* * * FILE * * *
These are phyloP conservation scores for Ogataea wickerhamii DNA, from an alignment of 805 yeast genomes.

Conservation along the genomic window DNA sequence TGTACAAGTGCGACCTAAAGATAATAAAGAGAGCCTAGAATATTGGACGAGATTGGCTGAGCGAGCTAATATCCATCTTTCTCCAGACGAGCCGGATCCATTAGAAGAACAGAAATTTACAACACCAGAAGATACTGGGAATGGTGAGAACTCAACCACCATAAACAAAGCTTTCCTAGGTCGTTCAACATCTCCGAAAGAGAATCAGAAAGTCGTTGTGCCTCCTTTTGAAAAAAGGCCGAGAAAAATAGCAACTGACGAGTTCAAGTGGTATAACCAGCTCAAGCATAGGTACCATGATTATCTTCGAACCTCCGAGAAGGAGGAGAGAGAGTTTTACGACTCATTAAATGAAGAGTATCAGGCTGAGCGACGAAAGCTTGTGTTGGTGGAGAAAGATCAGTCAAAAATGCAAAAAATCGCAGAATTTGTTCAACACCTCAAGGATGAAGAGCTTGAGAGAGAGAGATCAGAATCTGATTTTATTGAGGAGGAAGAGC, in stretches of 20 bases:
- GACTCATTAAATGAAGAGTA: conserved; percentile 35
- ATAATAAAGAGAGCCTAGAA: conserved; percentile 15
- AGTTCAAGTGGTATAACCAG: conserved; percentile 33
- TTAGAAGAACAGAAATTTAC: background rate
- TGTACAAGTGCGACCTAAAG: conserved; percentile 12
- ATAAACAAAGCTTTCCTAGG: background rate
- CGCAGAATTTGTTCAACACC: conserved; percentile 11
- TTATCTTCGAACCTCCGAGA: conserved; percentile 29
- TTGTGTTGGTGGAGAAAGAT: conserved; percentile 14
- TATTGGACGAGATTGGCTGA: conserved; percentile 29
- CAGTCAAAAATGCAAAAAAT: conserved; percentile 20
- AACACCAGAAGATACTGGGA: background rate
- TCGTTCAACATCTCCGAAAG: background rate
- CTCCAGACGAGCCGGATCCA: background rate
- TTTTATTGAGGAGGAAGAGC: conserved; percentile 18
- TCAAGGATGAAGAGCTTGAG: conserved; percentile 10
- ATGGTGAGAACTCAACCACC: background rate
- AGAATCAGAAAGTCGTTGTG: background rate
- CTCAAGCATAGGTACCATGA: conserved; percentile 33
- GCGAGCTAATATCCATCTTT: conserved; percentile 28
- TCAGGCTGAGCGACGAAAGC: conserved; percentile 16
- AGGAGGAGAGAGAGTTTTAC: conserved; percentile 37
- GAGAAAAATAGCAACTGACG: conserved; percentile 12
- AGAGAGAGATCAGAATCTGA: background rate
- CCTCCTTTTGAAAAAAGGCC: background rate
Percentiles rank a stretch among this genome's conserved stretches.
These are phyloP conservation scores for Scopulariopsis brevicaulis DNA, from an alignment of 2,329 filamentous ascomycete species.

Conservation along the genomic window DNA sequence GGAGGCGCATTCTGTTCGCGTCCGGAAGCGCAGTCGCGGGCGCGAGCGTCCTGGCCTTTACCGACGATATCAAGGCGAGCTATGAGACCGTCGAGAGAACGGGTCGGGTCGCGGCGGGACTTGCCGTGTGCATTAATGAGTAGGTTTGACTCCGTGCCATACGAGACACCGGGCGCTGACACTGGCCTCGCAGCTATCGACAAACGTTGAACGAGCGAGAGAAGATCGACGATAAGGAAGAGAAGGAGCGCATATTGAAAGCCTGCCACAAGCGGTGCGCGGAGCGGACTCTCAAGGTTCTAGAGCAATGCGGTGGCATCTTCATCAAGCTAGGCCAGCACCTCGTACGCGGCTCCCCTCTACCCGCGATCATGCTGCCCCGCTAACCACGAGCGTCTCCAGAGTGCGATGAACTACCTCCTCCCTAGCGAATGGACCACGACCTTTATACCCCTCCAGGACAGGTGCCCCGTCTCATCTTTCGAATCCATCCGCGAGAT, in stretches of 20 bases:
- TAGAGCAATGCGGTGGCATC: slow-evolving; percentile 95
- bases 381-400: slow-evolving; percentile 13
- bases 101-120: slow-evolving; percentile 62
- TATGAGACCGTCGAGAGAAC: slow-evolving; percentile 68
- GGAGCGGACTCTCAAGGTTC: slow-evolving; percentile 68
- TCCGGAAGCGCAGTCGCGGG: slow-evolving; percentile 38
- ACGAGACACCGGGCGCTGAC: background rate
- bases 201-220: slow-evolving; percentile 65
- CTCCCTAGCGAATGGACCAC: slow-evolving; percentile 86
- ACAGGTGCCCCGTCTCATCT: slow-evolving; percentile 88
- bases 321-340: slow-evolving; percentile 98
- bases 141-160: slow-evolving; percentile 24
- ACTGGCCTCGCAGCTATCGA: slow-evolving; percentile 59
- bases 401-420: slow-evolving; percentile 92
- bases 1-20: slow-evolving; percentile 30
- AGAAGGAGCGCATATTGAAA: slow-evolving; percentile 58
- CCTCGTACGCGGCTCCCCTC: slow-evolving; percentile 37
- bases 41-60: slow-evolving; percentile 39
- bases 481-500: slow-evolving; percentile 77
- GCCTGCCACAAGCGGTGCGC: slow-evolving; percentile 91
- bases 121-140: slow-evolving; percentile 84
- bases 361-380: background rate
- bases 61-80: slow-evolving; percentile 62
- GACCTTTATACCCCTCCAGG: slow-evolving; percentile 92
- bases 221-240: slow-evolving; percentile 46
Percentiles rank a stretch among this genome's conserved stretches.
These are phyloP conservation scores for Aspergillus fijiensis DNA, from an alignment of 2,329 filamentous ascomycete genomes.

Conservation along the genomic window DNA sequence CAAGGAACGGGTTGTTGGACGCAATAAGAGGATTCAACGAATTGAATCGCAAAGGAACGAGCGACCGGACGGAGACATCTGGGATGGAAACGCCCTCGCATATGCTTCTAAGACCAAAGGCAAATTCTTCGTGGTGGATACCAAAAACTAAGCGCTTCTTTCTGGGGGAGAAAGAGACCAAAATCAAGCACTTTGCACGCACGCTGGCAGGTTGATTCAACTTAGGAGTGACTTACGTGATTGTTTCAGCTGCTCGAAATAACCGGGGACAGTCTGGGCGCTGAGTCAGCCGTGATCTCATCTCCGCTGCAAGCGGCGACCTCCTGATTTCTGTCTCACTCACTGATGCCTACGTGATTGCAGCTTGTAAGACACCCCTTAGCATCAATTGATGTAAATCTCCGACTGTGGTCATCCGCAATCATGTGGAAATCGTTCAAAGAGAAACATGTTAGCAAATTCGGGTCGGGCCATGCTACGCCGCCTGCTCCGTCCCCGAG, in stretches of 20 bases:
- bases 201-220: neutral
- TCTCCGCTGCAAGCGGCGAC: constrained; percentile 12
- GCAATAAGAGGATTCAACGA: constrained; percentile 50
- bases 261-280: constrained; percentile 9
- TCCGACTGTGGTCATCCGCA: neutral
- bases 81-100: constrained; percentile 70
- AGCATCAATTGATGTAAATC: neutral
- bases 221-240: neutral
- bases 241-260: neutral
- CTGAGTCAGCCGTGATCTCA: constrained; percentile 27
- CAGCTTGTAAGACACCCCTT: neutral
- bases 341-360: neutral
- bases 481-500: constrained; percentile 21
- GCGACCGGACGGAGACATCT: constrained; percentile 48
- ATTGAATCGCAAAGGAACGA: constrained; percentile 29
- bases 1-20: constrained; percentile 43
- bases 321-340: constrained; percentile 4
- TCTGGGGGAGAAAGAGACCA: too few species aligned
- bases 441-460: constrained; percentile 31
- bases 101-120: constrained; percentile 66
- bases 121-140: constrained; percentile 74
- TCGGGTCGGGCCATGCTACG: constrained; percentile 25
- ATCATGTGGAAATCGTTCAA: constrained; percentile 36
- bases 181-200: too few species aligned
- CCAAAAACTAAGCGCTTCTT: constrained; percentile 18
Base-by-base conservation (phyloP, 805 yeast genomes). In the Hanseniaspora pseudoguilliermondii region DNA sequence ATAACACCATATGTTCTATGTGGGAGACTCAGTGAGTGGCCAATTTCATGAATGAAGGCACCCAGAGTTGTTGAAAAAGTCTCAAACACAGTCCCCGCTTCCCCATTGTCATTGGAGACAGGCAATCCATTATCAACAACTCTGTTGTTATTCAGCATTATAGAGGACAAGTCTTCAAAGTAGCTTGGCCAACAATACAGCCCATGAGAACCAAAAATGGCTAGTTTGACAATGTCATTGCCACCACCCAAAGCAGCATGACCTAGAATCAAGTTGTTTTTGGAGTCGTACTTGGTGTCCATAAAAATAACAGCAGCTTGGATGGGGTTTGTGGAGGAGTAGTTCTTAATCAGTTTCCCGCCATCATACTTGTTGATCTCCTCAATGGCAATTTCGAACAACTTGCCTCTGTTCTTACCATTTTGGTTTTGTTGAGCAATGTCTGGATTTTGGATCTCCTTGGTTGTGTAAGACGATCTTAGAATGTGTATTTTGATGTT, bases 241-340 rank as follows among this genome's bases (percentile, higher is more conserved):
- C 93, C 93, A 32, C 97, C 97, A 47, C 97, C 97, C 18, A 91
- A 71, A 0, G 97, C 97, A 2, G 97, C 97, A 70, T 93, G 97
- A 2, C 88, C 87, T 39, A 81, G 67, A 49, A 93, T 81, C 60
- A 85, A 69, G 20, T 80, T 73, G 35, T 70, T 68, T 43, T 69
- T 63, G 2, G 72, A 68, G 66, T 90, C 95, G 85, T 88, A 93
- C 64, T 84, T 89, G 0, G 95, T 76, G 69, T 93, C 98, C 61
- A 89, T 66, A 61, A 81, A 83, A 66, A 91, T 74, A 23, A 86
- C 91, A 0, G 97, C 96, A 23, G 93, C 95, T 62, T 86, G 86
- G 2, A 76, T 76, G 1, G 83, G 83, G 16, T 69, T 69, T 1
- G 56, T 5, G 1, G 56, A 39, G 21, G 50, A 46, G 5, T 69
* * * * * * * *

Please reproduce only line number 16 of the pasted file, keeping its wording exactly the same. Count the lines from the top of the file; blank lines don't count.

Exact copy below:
- CTCCAGACGAGCCGGATCCA: background rate